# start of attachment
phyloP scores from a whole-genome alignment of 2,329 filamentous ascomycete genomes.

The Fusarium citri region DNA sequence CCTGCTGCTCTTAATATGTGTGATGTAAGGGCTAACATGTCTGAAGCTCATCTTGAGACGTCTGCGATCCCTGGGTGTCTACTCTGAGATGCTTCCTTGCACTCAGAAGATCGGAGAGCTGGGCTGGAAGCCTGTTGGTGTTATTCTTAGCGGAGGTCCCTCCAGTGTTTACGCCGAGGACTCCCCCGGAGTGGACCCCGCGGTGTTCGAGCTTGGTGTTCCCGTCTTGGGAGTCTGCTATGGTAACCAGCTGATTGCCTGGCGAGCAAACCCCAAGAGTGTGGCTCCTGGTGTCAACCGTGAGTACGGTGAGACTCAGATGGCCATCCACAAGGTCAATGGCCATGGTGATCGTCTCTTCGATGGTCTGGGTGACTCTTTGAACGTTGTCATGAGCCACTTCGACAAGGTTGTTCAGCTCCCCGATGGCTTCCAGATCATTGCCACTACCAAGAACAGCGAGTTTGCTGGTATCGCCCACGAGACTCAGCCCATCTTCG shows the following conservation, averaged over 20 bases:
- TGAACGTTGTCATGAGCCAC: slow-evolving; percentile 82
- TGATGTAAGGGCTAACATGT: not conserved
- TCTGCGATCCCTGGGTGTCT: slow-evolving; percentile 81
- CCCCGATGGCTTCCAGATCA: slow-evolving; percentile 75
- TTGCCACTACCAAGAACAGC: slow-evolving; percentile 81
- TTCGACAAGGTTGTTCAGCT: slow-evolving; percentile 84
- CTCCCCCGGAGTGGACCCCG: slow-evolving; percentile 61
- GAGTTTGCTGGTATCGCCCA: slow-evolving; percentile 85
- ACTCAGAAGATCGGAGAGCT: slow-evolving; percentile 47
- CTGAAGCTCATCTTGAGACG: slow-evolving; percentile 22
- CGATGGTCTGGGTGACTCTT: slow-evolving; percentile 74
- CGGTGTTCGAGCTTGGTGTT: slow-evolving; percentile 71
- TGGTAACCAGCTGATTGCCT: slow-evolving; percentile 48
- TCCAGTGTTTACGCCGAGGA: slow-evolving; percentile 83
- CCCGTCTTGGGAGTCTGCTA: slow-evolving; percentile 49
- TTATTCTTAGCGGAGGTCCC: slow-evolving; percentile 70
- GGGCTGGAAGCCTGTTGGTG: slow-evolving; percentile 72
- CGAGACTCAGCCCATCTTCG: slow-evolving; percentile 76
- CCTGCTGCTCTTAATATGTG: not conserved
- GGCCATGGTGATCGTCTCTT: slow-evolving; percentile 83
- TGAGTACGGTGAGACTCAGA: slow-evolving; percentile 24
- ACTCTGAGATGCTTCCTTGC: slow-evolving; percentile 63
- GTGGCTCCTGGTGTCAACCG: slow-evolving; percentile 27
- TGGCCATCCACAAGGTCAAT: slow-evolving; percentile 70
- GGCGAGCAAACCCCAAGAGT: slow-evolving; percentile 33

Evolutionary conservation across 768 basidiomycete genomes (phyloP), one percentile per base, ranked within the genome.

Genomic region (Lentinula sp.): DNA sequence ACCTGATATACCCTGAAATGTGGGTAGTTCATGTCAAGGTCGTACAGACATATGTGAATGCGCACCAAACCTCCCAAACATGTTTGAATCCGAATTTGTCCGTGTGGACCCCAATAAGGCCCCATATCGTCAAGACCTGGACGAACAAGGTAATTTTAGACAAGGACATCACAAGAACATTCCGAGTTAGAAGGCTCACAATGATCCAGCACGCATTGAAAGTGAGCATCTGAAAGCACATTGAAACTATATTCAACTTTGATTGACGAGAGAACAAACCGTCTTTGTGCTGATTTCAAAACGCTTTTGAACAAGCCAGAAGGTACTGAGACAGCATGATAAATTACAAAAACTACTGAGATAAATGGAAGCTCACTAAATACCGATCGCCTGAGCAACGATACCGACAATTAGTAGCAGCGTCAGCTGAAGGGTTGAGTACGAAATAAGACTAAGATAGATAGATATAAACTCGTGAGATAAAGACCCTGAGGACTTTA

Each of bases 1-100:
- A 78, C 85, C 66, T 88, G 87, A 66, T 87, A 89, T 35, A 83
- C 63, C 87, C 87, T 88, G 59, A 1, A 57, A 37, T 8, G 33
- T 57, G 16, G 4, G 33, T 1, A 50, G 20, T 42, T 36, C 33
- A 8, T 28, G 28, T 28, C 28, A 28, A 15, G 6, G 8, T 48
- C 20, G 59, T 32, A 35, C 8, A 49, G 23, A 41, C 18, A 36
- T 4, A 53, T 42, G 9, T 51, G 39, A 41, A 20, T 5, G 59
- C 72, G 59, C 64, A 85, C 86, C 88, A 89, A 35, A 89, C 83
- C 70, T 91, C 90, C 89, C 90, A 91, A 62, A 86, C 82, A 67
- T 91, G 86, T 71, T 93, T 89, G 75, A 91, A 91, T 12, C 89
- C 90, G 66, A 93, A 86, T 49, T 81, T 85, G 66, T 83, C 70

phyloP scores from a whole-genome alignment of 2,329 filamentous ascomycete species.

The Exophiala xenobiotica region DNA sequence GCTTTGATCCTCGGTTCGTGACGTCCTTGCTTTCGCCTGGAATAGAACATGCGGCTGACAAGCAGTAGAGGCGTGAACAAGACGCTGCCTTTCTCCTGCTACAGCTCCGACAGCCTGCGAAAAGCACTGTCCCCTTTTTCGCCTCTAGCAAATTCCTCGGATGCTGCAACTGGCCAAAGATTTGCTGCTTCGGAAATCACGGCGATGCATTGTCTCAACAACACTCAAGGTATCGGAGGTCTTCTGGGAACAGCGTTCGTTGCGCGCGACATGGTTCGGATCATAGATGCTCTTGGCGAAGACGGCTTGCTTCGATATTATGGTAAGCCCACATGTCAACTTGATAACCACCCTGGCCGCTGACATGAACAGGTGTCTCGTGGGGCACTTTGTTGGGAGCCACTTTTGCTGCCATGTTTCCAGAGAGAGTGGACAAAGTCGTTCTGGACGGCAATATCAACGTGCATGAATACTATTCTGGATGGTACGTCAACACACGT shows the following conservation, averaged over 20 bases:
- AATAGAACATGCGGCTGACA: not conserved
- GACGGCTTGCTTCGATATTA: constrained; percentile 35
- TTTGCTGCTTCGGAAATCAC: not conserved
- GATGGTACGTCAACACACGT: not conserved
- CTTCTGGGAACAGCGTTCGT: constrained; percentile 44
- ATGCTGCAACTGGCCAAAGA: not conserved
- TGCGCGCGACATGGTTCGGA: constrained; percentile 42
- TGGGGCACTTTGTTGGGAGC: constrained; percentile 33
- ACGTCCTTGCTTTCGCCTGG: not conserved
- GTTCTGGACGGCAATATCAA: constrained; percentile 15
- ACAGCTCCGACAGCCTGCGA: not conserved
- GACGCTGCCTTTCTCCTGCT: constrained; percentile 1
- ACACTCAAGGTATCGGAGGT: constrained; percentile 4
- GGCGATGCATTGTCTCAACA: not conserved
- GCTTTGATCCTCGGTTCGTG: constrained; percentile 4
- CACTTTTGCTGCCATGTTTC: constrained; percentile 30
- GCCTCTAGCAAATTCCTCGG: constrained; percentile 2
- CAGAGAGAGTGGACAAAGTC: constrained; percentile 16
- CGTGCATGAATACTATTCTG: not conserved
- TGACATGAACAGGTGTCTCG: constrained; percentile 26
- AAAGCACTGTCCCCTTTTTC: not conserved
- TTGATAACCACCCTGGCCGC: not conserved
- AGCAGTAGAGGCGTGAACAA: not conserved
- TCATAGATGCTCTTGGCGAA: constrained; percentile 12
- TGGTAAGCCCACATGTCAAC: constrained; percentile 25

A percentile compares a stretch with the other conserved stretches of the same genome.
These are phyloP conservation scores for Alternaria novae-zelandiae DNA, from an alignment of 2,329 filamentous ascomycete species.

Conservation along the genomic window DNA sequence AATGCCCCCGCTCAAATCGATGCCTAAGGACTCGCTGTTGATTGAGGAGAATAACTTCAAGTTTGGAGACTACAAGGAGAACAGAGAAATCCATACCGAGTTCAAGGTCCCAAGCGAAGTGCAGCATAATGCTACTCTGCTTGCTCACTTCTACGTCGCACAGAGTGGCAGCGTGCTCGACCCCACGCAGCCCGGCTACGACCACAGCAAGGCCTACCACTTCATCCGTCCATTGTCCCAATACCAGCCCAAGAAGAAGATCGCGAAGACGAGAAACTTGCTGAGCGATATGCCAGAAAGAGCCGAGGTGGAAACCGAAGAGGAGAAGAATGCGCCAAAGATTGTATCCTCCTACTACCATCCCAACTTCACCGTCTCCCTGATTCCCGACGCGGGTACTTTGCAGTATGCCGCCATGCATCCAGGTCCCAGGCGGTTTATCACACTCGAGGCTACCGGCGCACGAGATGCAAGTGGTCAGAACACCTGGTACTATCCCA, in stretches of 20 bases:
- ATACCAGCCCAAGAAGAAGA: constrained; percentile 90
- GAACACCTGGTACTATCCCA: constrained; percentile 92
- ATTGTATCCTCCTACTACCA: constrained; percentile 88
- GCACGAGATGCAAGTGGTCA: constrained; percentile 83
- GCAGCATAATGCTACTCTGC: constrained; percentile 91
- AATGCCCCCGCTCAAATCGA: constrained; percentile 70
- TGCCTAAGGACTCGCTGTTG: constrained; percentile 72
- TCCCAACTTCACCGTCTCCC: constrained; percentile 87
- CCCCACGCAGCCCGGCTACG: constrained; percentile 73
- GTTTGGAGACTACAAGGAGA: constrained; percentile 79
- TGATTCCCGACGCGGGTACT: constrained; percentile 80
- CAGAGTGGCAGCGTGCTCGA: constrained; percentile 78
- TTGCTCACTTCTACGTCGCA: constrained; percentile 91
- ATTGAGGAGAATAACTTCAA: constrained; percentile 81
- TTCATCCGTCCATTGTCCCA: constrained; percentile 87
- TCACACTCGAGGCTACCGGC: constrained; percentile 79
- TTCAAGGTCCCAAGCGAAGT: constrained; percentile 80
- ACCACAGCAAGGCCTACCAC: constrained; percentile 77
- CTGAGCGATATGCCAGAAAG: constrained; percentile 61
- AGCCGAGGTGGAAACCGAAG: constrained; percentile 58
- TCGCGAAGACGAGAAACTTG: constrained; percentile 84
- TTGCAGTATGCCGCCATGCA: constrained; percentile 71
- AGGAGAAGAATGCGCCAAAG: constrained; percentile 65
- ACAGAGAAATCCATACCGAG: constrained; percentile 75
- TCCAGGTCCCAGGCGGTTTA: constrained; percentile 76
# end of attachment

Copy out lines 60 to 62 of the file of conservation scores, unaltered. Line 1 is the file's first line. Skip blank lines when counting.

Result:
- CAGAGAGAGTGGACAAAGTC: constrained; percentile 16
- CGTGCATGAATACTATTCTG: not conserved
- TGACATGAACAGGTGTCTCG: constrained; percentile 26